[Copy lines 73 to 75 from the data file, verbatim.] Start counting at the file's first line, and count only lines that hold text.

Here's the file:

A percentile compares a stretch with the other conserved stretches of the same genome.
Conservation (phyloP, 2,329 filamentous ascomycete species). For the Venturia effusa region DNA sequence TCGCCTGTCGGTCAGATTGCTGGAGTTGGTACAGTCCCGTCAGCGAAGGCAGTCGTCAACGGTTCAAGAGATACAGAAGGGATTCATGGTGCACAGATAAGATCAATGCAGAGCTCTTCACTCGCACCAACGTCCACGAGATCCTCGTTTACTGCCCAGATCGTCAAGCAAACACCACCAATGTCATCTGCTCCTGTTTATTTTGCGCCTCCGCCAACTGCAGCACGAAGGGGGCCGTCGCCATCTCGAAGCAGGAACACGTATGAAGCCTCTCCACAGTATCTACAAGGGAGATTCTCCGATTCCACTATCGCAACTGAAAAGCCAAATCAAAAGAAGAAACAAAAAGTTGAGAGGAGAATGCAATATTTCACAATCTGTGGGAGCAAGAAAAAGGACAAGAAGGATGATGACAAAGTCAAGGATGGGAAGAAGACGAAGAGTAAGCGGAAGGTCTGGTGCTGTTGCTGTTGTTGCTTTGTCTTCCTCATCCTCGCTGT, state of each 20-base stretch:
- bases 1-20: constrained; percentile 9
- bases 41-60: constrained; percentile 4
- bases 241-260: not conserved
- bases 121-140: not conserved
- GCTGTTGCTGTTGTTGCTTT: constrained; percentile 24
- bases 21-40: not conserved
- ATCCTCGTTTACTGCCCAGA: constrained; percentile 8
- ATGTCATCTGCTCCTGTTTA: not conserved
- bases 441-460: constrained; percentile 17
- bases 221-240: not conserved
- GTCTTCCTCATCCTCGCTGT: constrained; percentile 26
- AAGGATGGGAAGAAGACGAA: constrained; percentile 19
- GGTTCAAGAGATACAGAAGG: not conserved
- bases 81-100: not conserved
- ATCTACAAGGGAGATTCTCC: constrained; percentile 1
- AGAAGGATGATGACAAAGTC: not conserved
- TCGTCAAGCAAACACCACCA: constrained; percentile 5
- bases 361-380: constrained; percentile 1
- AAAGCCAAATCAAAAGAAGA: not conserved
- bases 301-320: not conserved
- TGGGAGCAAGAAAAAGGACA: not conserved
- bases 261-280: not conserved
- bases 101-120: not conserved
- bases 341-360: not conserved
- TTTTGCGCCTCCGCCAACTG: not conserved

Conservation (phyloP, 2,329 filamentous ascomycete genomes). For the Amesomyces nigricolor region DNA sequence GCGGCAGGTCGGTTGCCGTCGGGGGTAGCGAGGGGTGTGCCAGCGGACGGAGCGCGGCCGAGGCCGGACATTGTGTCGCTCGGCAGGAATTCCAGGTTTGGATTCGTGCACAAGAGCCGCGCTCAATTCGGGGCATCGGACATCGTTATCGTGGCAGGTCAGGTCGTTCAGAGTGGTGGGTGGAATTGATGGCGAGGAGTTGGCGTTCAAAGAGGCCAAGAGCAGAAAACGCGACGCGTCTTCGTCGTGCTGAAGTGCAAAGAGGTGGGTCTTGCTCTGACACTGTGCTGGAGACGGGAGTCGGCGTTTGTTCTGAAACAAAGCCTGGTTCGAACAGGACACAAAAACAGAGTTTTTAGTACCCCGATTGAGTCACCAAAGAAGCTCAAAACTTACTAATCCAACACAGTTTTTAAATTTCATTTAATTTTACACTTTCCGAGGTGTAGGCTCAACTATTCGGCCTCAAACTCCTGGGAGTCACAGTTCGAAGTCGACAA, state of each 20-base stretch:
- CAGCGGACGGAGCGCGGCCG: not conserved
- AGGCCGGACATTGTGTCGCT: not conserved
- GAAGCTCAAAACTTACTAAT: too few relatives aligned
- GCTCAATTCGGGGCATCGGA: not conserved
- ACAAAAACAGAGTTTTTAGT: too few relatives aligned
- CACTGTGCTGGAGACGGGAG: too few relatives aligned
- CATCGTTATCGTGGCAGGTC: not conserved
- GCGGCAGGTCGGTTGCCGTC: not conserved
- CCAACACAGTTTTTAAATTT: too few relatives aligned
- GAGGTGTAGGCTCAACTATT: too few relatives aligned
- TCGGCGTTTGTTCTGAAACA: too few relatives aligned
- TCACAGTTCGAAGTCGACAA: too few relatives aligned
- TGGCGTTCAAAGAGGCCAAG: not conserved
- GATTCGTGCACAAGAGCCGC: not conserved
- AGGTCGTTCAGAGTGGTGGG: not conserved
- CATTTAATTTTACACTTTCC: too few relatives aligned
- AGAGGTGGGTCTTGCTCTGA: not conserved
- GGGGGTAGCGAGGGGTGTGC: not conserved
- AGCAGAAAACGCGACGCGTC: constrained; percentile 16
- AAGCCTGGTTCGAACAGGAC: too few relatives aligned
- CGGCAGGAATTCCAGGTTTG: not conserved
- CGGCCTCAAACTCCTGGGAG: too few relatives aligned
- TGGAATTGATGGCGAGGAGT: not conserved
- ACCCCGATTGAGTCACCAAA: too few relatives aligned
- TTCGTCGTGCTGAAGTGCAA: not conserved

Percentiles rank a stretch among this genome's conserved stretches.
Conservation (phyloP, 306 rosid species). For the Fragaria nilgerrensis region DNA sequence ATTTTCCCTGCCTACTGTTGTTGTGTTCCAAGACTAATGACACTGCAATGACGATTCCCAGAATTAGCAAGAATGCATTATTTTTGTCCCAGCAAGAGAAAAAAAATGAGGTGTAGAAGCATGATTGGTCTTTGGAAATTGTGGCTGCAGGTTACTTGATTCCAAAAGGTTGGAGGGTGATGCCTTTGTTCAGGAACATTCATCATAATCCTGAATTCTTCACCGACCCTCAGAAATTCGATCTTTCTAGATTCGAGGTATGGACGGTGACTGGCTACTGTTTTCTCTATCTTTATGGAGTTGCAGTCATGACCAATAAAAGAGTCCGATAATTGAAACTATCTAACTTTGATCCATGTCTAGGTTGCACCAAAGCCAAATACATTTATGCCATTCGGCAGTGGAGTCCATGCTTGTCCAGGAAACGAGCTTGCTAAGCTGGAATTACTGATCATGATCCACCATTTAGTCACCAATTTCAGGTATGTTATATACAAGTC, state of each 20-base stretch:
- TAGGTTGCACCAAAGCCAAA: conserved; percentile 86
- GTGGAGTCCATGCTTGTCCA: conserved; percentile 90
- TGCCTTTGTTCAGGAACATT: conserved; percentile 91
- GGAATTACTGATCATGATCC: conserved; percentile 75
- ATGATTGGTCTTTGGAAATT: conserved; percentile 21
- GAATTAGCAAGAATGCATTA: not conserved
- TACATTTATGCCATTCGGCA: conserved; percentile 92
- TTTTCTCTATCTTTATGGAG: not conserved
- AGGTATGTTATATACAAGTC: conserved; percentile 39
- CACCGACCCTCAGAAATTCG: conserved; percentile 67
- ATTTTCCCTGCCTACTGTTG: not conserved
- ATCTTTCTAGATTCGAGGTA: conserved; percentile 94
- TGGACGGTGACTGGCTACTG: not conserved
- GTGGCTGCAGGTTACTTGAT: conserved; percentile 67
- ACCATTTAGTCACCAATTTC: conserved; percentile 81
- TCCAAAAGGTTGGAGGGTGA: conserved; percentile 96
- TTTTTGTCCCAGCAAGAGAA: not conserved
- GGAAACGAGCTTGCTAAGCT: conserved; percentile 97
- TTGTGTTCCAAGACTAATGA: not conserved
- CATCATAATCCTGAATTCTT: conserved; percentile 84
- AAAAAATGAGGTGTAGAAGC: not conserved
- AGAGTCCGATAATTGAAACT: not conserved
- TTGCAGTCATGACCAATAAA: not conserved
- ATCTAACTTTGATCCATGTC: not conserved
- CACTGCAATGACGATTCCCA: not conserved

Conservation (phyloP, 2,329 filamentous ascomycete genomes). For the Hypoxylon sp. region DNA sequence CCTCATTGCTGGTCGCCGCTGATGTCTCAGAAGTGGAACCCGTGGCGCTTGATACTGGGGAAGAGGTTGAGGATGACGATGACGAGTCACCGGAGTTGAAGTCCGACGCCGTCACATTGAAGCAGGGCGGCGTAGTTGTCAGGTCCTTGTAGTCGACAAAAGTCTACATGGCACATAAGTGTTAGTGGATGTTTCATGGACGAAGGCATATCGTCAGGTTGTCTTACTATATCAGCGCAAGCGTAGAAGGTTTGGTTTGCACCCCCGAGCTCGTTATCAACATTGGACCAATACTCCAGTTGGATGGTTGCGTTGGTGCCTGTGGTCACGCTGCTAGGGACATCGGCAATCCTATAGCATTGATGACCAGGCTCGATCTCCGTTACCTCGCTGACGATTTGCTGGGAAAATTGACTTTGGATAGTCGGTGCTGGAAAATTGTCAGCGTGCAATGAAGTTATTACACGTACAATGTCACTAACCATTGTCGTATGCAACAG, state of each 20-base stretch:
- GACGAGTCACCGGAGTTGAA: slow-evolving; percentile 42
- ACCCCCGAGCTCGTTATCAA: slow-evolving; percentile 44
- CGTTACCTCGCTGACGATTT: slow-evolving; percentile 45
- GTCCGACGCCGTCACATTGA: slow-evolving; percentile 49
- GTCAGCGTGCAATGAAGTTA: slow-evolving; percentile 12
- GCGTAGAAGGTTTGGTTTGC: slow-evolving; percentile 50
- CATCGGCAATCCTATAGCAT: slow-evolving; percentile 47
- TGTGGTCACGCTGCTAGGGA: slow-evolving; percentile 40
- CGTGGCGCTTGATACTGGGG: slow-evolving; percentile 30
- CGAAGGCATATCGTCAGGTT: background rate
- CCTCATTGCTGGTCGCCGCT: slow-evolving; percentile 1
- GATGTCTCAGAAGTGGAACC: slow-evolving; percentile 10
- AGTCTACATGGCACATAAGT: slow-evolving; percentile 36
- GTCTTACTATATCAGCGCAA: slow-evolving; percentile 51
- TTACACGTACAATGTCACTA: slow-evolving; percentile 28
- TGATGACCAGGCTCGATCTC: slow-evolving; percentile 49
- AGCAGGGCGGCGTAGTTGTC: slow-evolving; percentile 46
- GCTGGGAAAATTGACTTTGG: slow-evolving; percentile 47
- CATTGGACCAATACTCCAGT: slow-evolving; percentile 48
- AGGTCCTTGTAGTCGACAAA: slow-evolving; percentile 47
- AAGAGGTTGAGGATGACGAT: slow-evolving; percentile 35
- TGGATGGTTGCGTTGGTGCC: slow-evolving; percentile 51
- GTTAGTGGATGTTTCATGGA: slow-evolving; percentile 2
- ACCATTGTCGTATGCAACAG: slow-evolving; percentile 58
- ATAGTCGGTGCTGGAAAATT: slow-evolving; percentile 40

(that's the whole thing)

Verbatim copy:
- GGAAACGAGCTTGCTAAGCT: conserved; percentile 97
- TTGTGTTCCAAGACTAATGA: not conserved
- CATCATAATCCTGAATTCTT: conserved; percentile 84